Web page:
All eyes are focused on New York right now, but in just a few days Pittsburgh will grab the global stage when heads of state from the world’s biggest economies show up for the G20 Summit. As most of you know, in addition to a variety of requests for follow-up from the G20 London Summit and the G8 Summit in L’Aquila, ONE is also calling for the G20 to agree to host an upcoming summit in Africa.
The obvious answer is that the African continent is made up of 53 states and nearly 1 billion people, so of course any discussion of the global economic recovery should be hosted in Africa at some point. Less obvious to many is the fact that when it comes to the economic crisis and other pressing global problems (like climate change and food security), Africa is part of the solution.
Take the economy. Until the financial crisis, 18 non-oil exporting African economies were growing individually at annual rate of 5.5% or more, the most sustained economic growth in decades. Increasing investment, trade and economic diversification were all part of this trend. This growth not only presented African countries with new opportunities to create jobs, increase exports and boost revenues, it also offered the world a new destination for investment and business. The same is true with the global economic recovery. Helping Africa get back on its feet after the financial crisis will reap benefits for the rest of the world. Research commissioned by ONE earlier this year showed that a $50 billion stimulus for long-term growth in sub-Saharan Africa would generate $250 billion of increased output and generate a 40% return for the investors in ten years time.
Climate and agriculture are other areas where Africa has a lot to offer. Preserving the continent’s vast natural resources, for example, could help offset global emissions. The forests of the Congo basin span 700,000 square miles, making it one of the world’s biggest carbon sinks. Africa’s potential for solar, geothermal and hydro-power provides new opportunities for private sector investments. And with greater investment in agriculture, Africa could one day serve as a global breadbasket and help to prevent the food shortages the world witnessed in 2008. Nearly two-thirds of Africa’s people are employed in agriculture, and some estimate that the continent is home to 800 million hectares of unused, cultivable land.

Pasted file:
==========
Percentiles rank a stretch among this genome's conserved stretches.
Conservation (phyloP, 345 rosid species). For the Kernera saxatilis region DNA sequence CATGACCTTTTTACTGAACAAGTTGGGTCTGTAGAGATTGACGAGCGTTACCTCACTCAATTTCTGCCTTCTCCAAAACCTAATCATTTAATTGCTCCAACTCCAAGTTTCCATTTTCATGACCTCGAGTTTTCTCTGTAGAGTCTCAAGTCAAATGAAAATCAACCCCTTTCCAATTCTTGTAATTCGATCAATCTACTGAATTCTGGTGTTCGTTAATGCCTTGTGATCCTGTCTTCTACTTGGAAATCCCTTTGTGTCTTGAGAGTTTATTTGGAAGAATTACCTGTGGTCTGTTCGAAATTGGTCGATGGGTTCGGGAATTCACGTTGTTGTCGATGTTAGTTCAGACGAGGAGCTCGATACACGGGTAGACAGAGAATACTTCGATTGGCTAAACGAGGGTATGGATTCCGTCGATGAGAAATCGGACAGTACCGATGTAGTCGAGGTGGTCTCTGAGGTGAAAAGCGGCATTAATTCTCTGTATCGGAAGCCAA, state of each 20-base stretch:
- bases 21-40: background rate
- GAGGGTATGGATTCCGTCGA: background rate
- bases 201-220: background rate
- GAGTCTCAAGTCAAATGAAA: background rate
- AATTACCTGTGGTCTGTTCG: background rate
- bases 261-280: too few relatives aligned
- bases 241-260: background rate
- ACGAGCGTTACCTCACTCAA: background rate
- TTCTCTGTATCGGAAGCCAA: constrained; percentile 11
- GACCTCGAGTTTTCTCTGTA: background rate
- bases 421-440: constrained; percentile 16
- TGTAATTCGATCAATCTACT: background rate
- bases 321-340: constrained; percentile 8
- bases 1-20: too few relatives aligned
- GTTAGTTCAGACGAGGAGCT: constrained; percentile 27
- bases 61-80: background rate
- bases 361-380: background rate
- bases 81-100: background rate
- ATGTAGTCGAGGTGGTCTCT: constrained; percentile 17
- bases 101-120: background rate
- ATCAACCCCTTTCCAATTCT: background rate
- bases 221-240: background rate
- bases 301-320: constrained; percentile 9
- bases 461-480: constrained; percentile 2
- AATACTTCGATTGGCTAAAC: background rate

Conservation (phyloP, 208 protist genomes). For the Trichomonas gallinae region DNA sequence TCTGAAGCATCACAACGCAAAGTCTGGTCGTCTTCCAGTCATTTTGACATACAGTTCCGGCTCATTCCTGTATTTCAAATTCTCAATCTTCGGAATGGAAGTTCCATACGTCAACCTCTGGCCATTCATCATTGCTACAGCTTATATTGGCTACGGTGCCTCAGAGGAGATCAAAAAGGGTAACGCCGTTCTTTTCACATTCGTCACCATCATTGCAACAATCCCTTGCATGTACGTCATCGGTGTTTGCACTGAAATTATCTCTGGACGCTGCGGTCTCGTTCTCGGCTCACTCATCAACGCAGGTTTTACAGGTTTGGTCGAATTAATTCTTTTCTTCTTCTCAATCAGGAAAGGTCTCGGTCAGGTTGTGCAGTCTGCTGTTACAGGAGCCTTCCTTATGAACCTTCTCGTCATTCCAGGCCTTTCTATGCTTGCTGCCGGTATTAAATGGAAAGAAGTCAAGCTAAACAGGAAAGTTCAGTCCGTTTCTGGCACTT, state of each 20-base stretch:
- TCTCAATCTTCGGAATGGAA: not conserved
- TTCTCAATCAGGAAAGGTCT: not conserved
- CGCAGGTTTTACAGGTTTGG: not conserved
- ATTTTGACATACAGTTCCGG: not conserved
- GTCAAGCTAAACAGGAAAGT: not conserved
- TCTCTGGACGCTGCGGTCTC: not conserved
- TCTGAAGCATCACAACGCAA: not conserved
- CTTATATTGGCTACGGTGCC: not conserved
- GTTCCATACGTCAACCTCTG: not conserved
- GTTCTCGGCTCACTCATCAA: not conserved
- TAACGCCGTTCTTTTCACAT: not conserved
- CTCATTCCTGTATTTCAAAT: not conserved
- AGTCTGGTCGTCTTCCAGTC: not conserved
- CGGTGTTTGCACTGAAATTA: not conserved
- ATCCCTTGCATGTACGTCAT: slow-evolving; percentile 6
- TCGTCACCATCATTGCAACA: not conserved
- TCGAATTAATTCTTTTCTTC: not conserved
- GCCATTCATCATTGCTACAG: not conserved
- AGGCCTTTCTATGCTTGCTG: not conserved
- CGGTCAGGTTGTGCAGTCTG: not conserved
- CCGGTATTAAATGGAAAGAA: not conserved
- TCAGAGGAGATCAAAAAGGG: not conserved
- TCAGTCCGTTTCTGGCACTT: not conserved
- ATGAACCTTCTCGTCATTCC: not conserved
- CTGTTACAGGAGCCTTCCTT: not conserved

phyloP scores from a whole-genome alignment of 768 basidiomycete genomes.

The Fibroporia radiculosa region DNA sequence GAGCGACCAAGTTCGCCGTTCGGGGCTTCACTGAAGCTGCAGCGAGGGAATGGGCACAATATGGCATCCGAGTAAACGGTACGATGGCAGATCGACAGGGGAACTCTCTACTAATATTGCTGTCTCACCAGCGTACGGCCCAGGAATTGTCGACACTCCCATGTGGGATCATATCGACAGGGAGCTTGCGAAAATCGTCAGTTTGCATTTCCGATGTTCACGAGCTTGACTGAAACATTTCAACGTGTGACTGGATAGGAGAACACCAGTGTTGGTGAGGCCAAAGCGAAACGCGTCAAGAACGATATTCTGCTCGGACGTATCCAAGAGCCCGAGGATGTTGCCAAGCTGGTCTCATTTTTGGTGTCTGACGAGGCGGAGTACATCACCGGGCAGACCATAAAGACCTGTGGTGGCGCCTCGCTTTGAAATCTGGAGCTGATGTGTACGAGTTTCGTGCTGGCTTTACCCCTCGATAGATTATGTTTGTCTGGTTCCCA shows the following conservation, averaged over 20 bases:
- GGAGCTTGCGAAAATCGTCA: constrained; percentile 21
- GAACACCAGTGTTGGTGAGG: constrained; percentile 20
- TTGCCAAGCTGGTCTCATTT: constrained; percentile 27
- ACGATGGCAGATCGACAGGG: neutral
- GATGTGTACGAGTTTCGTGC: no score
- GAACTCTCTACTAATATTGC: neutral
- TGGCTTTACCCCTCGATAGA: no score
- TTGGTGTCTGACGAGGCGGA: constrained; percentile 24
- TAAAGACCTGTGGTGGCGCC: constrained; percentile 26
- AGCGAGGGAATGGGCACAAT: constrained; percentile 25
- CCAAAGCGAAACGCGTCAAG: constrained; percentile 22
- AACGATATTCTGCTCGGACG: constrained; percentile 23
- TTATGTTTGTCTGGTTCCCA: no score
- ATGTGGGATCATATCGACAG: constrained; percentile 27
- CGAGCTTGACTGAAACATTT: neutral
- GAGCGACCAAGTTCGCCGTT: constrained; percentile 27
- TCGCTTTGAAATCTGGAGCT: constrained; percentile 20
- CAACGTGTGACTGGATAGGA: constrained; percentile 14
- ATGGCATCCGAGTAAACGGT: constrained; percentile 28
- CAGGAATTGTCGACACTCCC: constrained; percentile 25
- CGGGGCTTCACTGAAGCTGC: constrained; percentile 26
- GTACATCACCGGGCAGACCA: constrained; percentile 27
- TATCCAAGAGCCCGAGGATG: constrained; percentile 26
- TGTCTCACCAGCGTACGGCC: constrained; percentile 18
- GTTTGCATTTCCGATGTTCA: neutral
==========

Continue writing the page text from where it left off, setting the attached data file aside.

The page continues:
Much needs to be done to truly tap into Africa’s potential in a way that brings benefits to the rest of the global community- barriers to trade need to be removed, carbon markets need to be incentivized to invest in Africa and infrastructure needs to be strengthened so that the continent can attract more investment. But one easy way that the G20 can get the ball rolling is by announcing that it will host an upcoming summit on the continent. Doing so will signal that the G20 is sincere about bringing Africa to the table as these important global decisions are made and will force the rest of the world to take a closer look at what Africa has to offer.
Stay tuned here for more details on ONE’s recommendations around agriculture and climate change for the G20 in Pittsburgh.